Waste Management Program fact sheet
Division of Environmental Quality Director: Kyra Moore

Ordinary products such as cleaning products, batteries, light bulbs, paint, pesticides and motor oil can be harmful and potentially dangerous if disposed of incorrectly. Some products may cause fires, health problems or contaminate our soil, groundwater, lakes and streams. When these products are unwanted by consumers and need to be thrown away, they are classified as household hazardous waste (HHW) according to 40 C.F.R 261.4(b)(1).

HHW facilities can only accept waste from households and farmers unless the facility is permitted to accept hazardous waste (HW). Waste generated from businesses must undergo a hazardous waste determination by the generator of the waste at the point of generation.


The North American Hazardous Materials Association (NAHMMA), the association for professionals responsible for HHW activities, identifies some federal regulations that should serve as guidance for siting HHW facilities. The list below is not inclusive, so it is important to verify and consult local planning authorities early in the planning process:

United States Department of Transportation (DOT) Code of Federal Regulations guides HHW facilities. The DOT requirement and other important guidance for handling, sorting, packing and shipping HHW are covered in 49 C.F.R Parts 100-185. The specific training requirement is 49 C.F.R 172.700 Subpart H – Training. Other applicable sections, 49 C.F.R 172.704(a) and 172.704(c) (2), satisfy the general awareness, function specific and security awareness components.

Managing HHW and staff who handle hazardous materials is guided by the requirements established in the Occupational Safety and Health Administration (OSHA) 29
C.F.R 1910, such as Subpart I – Personal Protective Equipment, 1910.120, 1910.141(a - d and g), 1910.147, 1910.151, 1910.157, 1910.1000 and the HHW program guidance. Other state guidance documents, municipal laws, county ordinances, local building codes and Missouri uniform fire codes may apply.

General HHW Awareness Training

General awareness: Intended to raise staff awareness of hazardous materials guidelines and best practices relative to HHW identification, use, storage, packing and transportation.
All low-level technical staff at a minimum should have:

  • Scope of Work training: Intended to detail the Scope of Work relative to handling HHW and necessary work performance standards. A good example of this training is the 40-hour Hazardous Waste Operations and Emergency Response (HAZWOPER) training.
  • Function-specific training: Intended to teach the necessary knowledge, skills and abilities for supporting HHW operations and related work parameters. The HHW-specific 24-hour HAZWOPER training is a good example of this type of training.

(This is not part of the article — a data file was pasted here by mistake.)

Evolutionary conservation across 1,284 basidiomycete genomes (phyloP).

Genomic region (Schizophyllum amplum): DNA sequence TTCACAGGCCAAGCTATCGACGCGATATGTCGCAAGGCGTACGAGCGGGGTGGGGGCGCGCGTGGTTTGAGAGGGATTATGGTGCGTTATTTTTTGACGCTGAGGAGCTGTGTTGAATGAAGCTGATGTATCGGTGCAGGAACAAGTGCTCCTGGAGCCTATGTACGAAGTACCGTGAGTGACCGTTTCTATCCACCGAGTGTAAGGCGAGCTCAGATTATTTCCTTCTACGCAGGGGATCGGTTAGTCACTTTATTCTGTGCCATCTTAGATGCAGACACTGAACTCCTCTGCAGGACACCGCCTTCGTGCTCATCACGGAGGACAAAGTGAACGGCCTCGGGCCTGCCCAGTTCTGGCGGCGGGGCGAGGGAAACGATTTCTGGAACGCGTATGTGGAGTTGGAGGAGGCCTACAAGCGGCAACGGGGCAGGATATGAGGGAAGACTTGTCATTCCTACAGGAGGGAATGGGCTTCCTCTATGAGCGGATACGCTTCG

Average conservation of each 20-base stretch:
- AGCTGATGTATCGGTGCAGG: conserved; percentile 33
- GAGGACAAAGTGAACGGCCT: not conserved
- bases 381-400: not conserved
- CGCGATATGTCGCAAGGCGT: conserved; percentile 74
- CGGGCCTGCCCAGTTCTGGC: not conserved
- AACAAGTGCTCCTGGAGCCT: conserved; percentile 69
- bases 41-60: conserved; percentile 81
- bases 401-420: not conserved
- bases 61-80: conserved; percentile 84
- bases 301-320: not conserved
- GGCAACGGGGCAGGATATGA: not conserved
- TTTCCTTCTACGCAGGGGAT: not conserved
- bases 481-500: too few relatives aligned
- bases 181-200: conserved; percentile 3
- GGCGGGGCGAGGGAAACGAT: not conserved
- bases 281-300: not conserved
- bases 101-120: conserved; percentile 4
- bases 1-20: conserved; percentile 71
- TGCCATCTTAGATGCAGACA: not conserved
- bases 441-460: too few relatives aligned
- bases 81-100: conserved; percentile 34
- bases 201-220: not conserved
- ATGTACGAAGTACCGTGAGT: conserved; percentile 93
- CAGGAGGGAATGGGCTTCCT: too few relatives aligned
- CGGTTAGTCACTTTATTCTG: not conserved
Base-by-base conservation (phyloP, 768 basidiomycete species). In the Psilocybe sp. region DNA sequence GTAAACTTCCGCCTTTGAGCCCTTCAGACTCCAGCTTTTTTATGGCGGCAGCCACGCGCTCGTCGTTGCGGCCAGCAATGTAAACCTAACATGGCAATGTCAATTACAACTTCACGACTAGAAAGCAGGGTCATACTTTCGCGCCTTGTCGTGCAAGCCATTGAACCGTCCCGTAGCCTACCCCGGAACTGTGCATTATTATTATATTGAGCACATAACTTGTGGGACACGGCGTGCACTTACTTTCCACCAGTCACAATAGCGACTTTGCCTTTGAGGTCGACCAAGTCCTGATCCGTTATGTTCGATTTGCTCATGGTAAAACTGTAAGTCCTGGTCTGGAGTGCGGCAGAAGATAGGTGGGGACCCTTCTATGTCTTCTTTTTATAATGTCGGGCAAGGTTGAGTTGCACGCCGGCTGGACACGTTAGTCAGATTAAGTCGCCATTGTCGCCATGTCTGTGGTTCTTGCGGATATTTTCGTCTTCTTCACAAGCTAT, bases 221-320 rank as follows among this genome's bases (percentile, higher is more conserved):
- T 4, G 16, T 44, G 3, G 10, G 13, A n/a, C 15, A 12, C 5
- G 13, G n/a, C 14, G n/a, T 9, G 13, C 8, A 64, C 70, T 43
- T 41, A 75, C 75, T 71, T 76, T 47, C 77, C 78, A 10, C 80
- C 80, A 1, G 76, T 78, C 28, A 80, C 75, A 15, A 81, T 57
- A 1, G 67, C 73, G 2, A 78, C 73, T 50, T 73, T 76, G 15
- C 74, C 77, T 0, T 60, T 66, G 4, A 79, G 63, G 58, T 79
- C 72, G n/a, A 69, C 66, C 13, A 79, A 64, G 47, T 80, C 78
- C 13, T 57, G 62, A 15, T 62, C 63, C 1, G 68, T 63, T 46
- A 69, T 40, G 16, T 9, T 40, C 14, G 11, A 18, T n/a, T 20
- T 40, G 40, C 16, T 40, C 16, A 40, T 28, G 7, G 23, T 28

• Safety training: Provides necessary information on hazards posed by materials and ideal personal protection measures for involved staff. The 40-hour HAZWOPER training is recommended with an eight-hour annual refresher.

Staff competency should be evaluated on an annual and continual basis.

Facility Design Considerations

  • A securable facility
  • Adequate vehicle queuing space
  • Building size estimates in relation to service area population
  • Synergy of location with, or near, compatible operations such as transfer stations
  • Consideration of supporting functions such as office area, storage areas for supplies of personal protection equipment, drums, boxes, mechanical and electrical spaces and reuse areas
  • Impermeable secondary containment
  • Solid surfaces for customer access via paved roads
  • Consideration of future expansion
  • Access and turning radii for supply and shipping trucks that is separate from customer queuing space
  • Utilities already on, or very near, building site (construction cost containment)
  • Local requirements for land use zoning restrictions
  • Safe distance from more susceptible persons such as day care facilities, schools and nursing homes
  • Proximity to emergency services such as fire departments
  • Possible reuse of existing buildings
  • Consult local planning authorities early
  • Building, fire, mechanical, plumbing and electrical codes
  • Consider local “spot’ ventilation (especially where vapors or dust originate)
  • Explosion-proof wiring and fixtures in high hazard (H-occupancy) areas
  • Ventilation systems
  • Water and energy efficiency systems
  • Applicable stormwater and water permits
  • Fire suppression, dust suppression, noise suppression systems
  • Site map showing footprint of proposed location
  • Description and photographs of site or mobile unit (if applicable)
  • Proof of ownership
  • Site-specific layout and facility operation plan
  • Emergency response plan/contingency plan (can be incorporated into the facility operation plan)
  • Site closure plan and cost estimate

For facilities to be sited on solid waste facilities, permit modifications will be needed to show the area designated for storage and an updated operations manual.

****Please note that this is not an all-inclusive list. It is important to do your due diligence.

Nothing in this document may be used to implement any enforcement action or levy any penalty unless promulgated by rule under chapter 536 or authorized by statute.

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